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    \$\begingroup\$ Also it's much easier and quicker to err on the side of caution and put the component on the PCB and end up with a part on the Do Not Stuff list than it is to edit and send the board back out for manufacturing. \$\endgroup\$ – spuck Feb 9 at 17:50
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For improved noise immunity.

The internal pullups (or pulldowns) tend to be fairly weak in most devices, 20 Kohms->100 Kohms, and with wide variability. Depending on your environment, these may not be strong enough to prevent coupled noise from being seen as a valid logic level. This is especially true if that input goes off board or out of the box.

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Many people leave resistors on unused pins in case they need to use those pins in the future; a pull-up (or down) resistor is a half-decent place to solder a wire and the presence of a resistor doesn't usually prevent the IO line still being used retrospectively.

You should also read the fine print carefully: -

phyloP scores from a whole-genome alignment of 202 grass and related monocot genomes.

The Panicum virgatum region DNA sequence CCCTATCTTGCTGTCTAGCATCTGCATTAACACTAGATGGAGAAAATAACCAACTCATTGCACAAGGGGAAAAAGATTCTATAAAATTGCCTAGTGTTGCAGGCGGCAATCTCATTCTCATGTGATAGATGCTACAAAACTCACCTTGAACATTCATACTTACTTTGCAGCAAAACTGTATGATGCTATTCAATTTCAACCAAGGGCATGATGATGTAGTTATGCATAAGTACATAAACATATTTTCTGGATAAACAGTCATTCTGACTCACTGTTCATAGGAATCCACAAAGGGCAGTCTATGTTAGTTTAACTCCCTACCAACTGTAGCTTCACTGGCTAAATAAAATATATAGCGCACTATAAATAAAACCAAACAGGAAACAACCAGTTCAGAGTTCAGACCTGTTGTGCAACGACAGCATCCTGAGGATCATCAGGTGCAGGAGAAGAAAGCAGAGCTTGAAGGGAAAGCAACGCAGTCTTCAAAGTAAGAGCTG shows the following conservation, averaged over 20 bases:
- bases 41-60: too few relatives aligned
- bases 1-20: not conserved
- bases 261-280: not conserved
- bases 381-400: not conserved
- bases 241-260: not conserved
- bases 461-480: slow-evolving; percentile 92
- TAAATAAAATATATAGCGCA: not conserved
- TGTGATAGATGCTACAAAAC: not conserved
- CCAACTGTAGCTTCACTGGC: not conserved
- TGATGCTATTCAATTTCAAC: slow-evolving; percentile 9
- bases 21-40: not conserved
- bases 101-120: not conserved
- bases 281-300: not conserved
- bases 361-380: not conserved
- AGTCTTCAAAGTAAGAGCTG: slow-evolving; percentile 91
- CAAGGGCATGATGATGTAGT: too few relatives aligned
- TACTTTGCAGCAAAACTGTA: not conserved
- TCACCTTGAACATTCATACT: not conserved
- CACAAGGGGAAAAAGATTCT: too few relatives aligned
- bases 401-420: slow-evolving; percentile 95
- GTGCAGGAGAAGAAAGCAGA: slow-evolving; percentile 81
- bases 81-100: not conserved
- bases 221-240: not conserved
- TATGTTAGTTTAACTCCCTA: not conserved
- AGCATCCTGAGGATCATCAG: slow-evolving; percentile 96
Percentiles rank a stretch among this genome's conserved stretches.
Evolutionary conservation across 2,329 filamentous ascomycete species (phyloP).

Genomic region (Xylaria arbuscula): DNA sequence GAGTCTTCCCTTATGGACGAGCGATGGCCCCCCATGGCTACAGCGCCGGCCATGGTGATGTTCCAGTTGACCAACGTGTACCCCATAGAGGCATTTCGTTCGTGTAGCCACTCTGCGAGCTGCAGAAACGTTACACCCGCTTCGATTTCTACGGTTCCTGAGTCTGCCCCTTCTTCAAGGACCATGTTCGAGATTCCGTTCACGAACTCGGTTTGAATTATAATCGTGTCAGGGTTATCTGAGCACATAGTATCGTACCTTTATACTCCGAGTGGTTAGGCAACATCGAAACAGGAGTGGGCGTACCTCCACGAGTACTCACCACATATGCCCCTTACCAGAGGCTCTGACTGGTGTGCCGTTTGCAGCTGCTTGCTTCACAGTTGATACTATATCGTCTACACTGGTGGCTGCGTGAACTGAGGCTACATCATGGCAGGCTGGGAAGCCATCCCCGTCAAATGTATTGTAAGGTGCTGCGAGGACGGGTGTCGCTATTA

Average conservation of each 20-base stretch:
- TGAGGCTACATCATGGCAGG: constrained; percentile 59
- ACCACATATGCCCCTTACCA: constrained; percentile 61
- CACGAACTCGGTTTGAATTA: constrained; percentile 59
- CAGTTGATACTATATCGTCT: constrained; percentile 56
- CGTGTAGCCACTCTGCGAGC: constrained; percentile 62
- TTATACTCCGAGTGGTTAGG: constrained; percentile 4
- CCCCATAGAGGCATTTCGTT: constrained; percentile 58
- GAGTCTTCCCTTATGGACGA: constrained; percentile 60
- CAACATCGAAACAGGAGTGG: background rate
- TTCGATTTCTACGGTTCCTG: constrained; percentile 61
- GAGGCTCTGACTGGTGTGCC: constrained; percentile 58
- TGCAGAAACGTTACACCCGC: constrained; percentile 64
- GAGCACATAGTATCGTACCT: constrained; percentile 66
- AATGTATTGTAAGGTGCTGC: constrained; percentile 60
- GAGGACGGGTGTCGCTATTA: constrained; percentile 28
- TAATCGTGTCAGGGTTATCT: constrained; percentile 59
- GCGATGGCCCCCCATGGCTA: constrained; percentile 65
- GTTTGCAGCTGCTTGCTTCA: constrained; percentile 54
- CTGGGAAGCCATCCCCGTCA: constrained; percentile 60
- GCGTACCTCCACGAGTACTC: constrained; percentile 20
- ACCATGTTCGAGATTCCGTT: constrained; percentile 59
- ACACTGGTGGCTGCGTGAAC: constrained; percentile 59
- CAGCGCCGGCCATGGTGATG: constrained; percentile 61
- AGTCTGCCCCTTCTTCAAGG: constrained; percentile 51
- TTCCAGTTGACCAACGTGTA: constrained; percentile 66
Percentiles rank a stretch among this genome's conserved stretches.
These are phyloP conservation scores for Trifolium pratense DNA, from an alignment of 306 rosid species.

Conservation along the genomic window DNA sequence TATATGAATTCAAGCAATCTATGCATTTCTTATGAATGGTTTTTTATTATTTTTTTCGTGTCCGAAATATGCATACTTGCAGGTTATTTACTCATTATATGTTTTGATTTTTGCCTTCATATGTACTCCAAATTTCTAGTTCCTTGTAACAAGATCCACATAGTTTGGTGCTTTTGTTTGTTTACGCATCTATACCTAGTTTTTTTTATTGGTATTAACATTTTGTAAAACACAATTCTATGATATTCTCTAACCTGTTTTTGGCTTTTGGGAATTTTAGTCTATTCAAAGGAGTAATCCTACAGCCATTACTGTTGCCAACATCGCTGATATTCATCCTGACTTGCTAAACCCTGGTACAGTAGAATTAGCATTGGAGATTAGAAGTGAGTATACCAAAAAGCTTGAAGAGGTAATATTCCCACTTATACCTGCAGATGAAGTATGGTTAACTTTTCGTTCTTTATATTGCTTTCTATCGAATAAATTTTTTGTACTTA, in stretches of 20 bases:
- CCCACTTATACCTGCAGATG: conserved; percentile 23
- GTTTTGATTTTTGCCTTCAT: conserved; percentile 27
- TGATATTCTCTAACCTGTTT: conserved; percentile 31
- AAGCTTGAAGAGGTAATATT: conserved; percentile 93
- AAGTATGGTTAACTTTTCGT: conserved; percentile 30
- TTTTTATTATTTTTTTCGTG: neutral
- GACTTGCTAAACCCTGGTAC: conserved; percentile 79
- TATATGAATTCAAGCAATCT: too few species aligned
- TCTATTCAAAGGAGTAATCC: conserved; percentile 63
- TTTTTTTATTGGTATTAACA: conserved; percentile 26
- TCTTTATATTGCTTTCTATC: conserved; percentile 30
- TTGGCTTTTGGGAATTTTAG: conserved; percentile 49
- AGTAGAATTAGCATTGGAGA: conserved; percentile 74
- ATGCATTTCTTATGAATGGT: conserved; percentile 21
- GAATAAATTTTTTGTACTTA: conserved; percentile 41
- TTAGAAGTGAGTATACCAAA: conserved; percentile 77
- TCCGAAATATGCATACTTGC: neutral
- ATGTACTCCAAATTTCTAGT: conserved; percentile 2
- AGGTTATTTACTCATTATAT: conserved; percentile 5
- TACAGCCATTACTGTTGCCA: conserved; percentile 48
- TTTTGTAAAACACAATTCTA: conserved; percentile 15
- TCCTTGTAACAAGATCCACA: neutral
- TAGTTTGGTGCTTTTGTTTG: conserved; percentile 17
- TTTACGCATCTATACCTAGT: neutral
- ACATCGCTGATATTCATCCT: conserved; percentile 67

enter image description here

Some applications may require it!!

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    \$\begingroup\$ Some...yes...some....but who is some applications? \$\endgroup\$ – Daniel Mårtensson Feb 7 at 16:03
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    \$\begingroup\$ All I can read is that the datasheet says "Perhaps this thing...needs some pull-ups....maybe". \$\endgroup\$ – Daniel Mårtensson Feb 7 at 16:03
  • \$\begingroup\$ Interestingly this note only exists for this particular input. If the internal pull up is too weak one could disable the input instead: “Since the device will still respond to management register accesses, setting the INT_OE bit in the MICR register will disable the PWRDOWN_INT input, allowing the device to exit the Power Down state.” \$\endgroup\$ – Michael Feb 8 at 7:07
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    \$\begingroup\$ @DanielMårtensson JTAG, for one. Are you going to roll the dice on whether you can program your microcontroller over something like pull ups? \$\endgroup\$ – DKNguyen Feb 8 at 15:24
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Because I don't want to be caught with my pants down and need to spin a new board over something as silly as pull-up resistors if it turns out the internal pull-up isn't strong enough. Maybe on subsequent board revisions where I've verified it works, but definitely not the first one. Like decoupling caps.